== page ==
*Bringing back uncertainty to machine learning.*

A Python package to include prediction intervals in the predictions of machine learning models, to quantify their uncertainty.

If you do not already have HDF5 installed, then start by installing that. On MacOS this
can be done using `sudo port install hdf5`

after
MacPorts have been installed. On Ubuntu you can
get HDF5 with `sudo apt-get install python-dev python3-dev libhdf5-serial-dev`

. After
that, you can install `doubt`

with `pip`

:

```
shell
pip install doubt
```

- Bootstrap wrapper for all Scikit-Learn models
- Can also be used to calculate usual bootstrapped statistics of a dataset

- Quantile Regression for all generalised linear models
- Quantile Regression Forests
- A uniform dataset API, with 24 regression datasets and counting

If you already have a model in Scikit-Learn, then you can simply
wrap it in a `Boot`

to enable predicting with prediction intervals:

```python

from sklearn.linear_model import LinearRegression from doubt import Boot from doubt.datasets import PowerPlant

X, y = PowerPlant().split() clf = Boot(LinearRegression()) clf = clf.fit(X, y) clf.predict([10, 30, 1000, 50], uncertainty=0.05) (481.9203102126274, array([473.43314309, 490.0313962 ])) ```

Alternatively, you can use one of the standalone models with uncertainty
outputs. For instance, a `QuantileRegressionForest`

:

```python

from doubt import QuantileRegressionForest as QRF from doubt.datasets import Concrete import numpy as np

X, y = Concrete().split() clf = QRF(max_leaf_nodes=8) clf.fit(X, y) clf.predict(np.ones(8), uncertainty=0.25) (16.933590347847982, array([ 8.93456428, 26.0664534 ])) ```

So far all tests are doctests, which double as explanatory examples. However, we also need unit tests that test the edge cases of the functions.

Conformal Quantile Regression was introduced in Romano, Patterson & Candès and is a variant of quantile regression which calibrates the prediction intervals, yielding narrower intervals, while preserving theoretical coverage guarantees.

This could potentially be built into `QuantileLinearRegression`

via a `conformal`

argument.

The Inductive Venn-Abers predictors (IVAPs) and Cross Venn-Abers predictors (CVAPs) was introduced in Vovk, Petej & Fedorova (2015), and can provide lower and upper bounds for probabilities in classification models. The IVAPs have theoretical guarantees, and the authors show empirically that the CVAPs might also enjoy this property.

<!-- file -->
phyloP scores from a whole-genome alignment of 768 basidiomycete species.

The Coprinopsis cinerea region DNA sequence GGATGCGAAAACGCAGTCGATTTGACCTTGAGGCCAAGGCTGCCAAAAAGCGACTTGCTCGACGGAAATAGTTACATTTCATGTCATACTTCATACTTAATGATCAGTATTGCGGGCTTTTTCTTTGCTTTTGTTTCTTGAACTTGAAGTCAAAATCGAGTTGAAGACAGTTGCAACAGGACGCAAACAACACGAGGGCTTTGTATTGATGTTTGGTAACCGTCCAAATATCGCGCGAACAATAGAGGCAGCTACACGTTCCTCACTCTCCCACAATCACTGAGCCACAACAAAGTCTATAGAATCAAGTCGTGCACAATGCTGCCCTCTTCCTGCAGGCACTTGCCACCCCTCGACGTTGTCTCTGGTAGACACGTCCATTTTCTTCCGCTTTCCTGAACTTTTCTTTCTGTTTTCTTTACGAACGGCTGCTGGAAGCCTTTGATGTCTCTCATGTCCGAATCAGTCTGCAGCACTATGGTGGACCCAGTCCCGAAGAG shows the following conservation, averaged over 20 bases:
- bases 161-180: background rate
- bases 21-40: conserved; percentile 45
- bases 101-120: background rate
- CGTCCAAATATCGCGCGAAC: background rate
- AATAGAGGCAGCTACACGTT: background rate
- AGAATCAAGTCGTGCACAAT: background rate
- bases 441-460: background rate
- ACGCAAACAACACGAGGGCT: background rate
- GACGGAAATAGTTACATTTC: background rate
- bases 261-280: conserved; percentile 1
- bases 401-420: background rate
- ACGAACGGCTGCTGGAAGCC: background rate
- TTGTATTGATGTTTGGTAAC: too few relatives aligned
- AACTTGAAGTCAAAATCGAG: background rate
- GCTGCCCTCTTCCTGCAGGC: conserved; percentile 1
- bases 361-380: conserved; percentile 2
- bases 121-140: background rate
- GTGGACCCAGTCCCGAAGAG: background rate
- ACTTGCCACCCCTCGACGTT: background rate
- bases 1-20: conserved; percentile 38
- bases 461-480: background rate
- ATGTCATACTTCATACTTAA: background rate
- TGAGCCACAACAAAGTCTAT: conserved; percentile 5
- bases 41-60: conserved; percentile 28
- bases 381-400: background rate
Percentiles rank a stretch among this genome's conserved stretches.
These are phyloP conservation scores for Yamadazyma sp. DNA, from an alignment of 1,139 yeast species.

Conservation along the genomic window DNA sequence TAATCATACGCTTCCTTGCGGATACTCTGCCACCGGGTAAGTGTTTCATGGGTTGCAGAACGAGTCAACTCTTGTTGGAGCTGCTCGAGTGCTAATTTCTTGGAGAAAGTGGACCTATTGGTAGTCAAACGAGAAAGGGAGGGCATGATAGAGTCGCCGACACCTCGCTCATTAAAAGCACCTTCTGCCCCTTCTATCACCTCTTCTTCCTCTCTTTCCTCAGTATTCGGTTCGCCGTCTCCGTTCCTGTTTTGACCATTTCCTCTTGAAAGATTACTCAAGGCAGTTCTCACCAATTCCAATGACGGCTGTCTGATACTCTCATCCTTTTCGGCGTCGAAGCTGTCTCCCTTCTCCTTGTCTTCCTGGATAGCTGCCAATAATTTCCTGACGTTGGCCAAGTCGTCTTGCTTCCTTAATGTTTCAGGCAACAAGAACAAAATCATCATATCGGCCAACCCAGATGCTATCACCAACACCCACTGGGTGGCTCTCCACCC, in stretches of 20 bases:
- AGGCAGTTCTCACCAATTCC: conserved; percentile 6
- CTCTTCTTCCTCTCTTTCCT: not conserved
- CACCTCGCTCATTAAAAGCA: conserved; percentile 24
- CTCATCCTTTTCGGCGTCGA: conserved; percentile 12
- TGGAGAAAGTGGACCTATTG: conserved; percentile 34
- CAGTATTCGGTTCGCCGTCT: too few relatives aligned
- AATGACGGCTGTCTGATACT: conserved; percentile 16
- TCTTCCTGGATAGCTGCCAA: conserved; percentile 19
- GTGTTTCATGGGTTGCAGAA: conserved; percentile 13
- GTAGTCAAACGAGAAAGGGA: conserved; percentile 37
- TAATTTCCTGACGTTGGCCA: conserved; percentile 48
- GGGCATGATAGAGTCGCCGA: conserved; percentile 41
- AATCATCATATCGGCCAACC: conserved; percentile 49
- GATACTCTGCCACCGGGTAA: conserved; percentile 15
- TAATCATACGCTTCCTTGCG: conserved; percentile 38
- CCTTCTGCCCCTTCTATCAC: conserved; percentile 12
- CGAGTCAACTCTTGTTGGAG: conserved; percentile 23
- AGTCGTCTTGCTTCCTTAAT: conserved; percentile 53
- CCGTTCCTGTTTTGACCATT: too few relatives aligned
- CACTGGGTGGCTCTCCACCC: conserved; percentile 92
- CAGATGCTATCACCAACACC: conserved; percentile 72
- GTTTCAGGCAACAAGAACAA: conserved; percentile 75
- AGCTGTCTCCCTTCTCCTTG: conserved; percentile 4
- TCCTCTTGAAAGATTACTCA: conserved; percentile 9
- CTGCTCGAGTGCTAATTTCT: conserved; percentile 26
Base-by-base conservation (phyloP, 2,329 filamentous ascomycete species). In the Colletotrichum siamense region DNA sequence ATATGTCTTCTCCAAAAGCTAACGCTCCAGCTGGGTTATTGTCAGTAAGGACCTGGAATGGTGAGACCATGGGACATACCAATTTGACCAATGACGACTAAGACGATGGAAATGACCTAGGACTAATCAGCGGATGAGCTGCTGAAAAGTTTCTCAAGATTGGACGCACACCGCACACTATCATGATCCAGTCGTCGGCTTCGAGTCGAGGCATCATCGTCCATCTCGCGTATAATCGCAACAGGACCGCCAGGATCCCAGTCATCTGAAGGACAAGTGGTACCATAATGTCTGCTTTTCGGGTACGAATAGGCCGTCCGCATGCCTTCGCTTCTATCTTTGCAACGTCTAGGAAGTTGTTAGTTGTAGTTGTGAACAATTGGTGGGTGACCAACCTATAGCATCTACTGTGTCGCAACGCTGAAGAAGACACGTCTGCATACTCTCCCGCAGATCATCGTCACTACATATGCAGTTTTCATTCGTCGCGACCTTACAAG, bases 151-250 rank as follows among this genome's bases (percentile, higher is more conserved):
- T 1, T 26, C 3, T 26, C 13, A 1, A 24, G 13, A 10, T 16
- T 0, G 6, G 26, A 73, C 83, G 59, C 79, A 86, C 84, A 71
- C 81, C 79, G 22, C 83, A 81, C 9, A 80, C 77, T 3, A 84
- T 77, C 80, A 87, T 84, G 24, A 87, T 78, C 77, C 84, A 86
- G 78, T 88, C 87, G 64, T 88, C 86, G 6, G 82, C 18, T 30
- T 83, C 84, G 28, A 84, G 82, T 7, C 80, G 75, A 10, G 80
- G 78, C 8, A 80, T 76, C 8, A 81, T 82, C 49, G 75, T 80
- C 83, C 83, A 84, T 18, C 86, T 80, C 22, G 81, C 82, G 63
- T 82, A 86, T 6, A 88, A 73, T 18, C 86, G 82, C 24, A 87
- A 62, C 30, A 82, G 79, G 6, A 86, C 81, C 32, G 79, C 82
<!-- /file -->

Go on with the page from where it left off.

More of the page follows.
- Previously, all the trees in
`QuantileRegressionForest`

were the same. This has now been fixed. Thanks to @gugerlir for noticing this! - The
`random_seed`

argument in`QuantileRegressionTree`

and`QuantileRegressionForest`

has been changed to`random_state`

to be consistent with`DecisionTreeRegressor`

, and to avoid an`AttributeError`

when accessing the estimators of a`QuantileRegressionForest`

.

- The
`QuantileRegressionForest`

now has a`feature_importances_`

attribute.

`Boot.fit`

and`Boot.predict`

methods are now parallelised, speeding up both training and prediction time a bit.- Updated
`README`

to include generalised linear models, rather than only mentioning linear regression.

- Removed mention of
`PyTorch`

model support, as that has not been implemented yet

- The
`verbose`

argument to`QuantileRegressionForest`

also displays a progress bar during inference now.

- Fixed
`QuantileRegressionForest.__repr__`

.

- Added a
`verbose`

argument to`QuantileRegressionForest`

, which displays a progress bar during training.

- The default value of
`QuantileRegressionForest.min_samples_leaf`

has changed from 1 to 5, to ensure that the quantiles can always be computed sensibly with the default setting.

- The
`logkow`

feature in the`FishBioconcentration`

dataset is now converted into a float, rather than a string. - Typo in example script in
`README`

`QuantileLinearRegression`

has been removed, and`QuantileRegressor`

should be used instead